Fundamental economic policy, economic strategy, and current economic targets are determined by the communist and workers’ parties of the socialist countries—primarily at the party congresses and at the plenary sessions of the leading central party organs. The economic policy of the communist parties, which is based on Marxist-Leninist theory, expresses the fundamental interests of the toiling masses headed by the working class and of all strata and social groups in socialist society; it is distinguished by its scientific character, realism, goal-directedness, and consistency.
V. I. Lenin formulated the most important principles of the economic policy of the socialist state. The basic tenets of economic policy are concretized and implemented in the activity of the socialist state through the national economic system of management and planning. The state’s long-term, or five-year, and one-year plans reflect the conditions and specific characteristics of a given period of the country’s development. Under the specific conditions that evolved in the first few years after the victory of the Great October Socialist Revolution in Russia, the Communist Party and the Soviet state implemented the policy of “war communism” and the New Economic Policy. Industrialization, the collectivization of agriculture, and the cultural revolution created a mighty industry and overcame the country’s age-old backwardness, thus ensuring the victory of socialism.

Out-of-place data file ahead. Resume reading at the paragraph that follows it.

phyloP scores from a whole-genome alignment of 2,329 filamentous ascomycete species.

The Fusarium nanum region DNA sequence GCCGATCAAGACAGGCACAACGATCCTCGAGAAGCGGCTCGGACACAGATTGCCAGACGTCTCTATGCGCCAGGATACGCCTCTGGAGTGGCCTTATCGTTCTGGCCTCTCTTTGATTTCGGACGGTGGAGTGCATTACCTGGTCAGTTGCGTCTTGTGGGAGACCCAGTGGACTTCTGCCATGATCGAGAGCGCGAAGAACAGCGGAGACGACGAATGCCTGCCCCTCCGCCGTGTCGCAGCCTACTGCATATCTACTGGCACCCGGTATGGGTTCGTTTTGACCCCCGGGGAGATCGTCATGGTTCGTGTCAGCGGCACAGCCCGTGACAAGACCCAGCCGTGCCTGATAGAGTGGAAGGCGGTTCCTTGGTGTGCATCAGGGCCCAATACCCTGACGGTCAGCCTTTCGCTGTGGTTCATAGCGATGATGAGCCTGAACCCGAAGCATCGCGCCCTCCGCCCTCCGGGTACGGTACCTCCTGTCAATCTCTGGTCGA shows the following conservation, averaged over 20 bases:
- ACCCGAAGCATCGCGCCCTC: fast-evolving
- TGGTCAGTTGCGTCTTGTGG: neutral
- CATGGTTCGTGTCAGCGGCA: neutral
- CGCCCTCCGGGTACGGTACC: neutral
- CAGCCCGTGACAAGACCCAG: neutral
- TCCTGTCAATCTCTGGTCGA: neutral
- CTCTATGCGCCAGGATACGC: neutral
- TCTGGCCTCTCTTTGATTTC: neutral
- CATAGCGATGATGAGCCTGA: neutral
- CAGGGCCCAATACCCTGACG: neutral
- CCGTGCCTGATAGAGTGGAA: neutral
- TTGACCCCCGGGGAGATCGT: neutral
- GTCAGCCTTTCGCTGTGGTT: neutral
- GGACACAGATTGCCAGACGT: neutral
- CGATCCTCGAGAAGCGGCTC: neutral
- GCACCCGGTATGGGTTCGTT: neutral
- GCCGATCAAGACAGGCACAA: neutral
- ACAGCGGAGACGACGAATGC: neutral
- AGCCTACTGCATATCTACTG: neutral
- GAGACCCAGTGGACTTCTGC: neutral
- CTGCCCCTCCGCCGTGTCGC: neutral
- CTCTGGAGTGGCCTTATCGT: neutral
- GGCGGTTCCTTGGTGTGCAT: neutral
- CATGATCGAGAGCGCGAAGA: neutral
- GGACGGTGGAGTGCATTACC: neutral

Starting with the late 1930’s, the economic policy of the CPSU and of the Soviet state was aimed at strengthening victorious socialism, building an advanced socialist society, expanding and consolidating the material and technical basis for socialism, developing socialist production relations, and raising the living standard and cultural level of the working people. Until the mid-1950’s, the major portion of the country’s accumulation fund was used to accelerate the rate of development of heavy industry—an effort dictated by the need to restore the national economy, which had been destroyed during the Great Patriotic War of the Soviet Union of 1941–45, and to strengthen the economic and defensive power of the Soviet nation and of the entire world socialist system. After the mid-1950’s, the Soviet state was able to allocate a greater part of its resources to the development of light industry, housing construction, and agriculture. By the late 1950’s, the material and technical basis for socialism had been strengthened and the USSR was a mighty and invincible power. Socialism was finally and totally triumphant.